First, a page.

Obama won re-election after gaining critical youth vote: Study
President Barack Obama can attribute his re-election victory to capturing the youth vote in four crucial swing states a new study has found.
Washington: President Barack Obama can attribute his re-election victory to capturing the youth vote in four crucial swing states, and to a staunchly progressive opinion, a new study has found.
According to a new Pew Research Center report, in Ohio, Florida, Pennsylvania and Virginia, 61 to 66 percent of young adults voted for Obama.
In each of those states, Republican presidential candidate Mitt Romney captured voters aged 30 and older by 1 to 5 points.
The largest generation gap was in Florida, which has a significant elderly population, where Obama won young people 66-32 percent, compared to 47-52 percent of voters 30 and older, the Huffington Post reports.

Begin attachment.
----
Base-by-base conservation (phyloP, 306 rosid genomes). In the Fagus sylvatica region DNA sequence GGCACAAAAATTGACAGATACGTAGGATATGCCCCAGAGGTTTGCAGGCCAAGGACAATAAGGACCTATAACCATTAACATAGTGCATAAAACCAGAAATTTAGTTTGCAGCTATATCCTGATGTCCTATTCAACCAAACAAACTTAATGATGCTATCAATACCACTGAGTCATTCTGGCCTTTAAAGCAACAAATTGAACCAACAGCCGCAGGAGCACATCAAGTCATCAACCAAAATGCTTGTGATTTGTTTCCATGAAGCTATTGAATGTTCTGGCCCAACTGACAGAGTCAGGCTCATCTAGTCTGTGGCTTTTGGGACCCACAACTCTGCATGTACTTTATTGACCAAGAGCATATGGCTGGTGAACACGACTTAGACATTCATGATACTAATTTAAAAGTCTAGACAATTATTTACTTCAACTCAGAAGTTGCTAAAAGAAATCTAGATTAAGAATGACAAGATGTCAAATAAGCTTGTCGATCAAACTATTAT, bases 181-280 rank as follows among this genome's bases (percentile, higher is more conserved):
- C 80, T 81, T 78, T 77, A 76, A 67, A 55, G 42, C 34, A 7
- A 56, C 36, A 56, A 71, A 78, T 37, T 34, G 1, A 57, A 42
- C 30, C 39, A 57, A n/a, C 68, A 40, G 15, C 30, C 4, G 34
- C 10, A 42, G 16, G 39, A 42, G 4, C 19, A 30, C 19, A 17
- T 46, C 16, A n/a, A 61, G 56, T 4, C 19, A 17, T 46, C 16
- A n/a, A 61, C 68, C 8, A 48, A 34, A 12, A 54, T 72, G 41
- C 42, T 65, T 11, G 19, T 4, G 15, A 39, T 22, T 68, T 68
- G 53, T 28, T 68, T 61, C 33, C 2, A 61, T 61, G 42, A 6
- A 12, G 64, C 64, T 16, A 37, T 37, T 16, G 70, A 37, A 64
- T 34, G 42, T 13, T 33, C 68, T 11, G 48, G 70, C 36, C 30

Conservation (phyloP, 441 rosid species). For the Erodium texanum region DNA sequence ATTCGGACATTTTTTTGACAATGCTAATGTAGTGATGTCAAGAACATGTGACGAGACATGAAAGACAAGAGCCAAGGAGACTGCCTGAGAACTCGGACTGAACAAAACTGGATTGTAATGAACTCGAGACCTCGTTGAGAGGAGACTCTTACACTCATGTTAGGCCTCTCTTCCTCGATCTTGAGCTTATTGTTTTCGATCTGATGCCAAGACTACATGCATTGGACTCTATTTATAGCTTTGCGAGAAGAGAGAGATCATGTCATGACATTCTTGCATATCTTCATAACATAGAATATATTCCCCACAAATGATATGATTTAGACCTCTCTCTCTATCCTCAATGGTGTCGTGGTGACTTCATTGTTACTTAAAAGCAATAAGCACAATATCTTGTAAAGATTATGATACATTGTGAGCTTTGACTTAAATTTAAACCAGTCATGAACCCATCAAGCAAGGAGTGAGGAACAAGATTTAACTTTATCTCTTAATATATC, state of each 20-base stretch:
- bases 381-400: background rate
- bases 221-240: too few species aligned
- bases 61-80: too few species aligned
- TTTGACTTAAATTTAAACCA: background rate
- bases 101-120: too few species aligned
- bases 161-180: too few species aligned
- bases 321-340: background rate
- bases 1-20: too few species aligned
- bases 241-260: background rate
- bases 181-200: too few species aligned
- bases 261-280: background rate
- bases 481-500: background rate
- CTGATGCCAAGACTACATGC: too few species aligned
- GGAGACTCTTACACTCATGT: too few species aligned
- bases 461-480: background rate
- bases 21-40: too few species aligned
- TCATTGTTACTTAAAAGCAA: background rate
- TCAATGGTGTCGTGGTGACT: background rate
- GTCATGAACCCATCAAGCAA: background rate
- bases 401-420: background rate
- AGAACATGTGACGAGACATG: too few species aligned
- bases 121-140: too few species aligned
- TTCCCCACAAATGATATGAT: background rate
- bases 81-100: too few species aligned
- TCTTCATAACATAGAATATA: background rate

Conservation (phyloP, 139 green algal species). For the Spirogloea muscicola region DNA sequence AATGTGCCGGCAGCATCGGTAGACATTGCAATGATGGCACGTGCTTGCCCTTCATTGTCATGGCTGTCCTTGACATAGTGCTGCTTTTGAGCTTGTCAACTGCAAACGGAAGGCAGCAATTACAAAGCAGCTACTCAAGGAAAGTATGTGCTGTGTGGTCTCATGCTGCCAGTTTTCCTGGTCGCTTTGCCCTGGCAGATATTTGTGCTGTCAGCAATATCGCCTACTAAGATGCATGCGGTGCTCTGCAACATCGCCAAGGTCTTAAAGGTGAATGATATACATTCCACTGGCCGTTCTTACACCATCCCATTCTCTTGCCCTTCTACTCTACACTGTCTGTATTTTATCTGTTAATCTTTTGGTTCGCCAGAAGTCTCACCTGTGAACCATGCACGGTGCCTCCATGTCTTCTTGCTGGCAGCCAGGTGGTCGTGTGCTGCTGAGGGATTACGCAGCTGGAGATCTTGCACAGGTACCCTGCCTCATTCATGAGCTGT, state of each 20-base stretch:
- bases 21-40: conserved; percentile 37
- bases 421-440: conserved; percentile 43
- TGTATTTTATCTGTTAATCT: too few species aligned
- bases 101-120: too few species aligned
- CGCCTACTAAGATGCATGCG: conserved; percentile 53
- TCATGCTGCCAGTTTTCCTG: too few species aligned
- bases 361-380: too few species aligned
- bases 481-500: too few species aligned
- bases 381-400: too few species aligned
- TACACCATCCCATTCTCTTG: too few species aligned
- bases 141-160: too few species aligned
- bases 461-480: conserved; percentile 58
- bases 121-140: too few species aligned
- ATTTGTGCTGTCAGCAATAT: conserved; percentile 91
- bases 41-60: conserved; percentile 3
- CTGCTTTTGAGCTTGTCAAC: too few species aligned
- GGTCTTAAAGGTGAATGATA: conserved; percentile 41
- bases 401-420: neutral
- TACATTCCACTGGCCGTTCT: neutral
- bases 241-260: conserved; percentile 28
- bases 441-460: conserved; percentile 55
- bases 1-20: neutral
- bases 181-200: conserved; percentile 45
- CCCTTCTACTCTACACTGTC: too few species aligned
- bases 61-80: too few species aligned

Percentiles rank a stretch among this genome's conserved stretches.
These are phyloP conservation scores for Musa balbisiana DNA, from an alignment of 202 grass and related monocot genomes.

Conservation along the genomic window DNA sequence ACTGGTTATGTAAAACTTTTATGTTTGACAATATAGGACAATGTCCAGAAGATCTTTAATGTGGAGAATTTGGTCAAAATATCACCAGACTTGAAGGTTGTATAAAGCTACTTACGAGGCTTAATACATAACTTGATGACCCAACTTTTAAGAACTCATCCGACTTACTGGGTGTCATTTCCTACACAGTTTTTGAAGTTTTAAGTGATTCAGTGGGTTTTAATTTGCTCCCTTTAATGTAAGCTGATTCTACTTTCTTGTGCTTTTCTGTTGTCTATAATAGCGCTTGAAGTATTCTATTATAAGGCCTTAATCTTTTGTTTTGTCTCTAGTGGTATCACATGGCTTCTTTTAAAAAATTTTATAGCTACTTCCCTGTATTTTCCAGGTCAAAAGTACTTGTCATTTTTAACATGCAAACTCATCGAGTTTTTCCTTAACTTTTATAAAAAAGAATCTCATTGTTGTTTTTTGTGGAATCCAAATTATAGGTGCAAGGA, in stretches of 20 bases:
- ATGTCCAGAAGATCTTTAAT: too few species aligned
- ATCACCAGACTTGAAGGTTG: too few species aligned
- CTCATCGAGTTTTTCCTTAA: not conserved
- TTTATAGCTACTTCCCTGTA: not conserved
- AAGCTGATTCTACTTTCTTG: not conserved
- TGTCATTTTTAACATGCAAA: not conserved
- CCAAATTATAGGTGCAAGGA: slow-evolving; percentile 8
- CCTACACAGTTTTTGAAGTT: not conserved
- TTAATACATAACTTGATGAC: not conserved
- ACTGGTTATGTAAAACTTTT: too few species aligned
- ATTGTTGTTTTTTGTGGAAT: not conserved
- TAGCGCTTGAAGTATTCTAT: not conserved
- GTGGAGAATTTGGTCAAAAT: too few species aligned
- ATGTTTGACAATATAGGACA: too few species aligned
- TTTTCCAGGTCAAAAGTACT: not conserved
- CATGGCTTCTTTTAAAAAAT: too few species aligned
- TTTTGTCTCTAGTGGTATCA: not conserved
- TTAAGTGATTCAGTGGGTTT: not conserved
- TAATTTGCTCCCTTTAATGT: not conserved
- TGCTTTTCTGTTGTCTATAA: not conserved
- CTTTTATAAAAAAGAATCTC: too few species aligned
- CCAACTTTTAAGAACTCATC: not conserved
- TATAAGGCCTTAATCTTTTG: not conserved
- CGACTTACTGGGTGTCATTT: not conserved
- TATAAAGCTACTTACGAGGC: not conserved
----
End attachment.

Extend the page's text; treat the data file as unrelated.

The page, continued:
Part of Obama’s success among youth voters was due to his campaign’s efforts to mobilize college students, the report said.
The Obama team made sure to host events on or close to college campuses and bussed college students to early-voting polls in crucial swing states like Ohio.
According to the report, among 18- to 29-year-olds, Obama was able to win Hispanics, blacks and women by double-digit margins.
The Pew found that the only sub-demographic group of 18- to 29-year-olds that Romney won was whites, with 51 percent. That group went for Obama 54 to 44 percent in 2008.
Smith said those numbers prove it would be a "catastrophic mistake" for the Republican Party to ignore young people, the report added.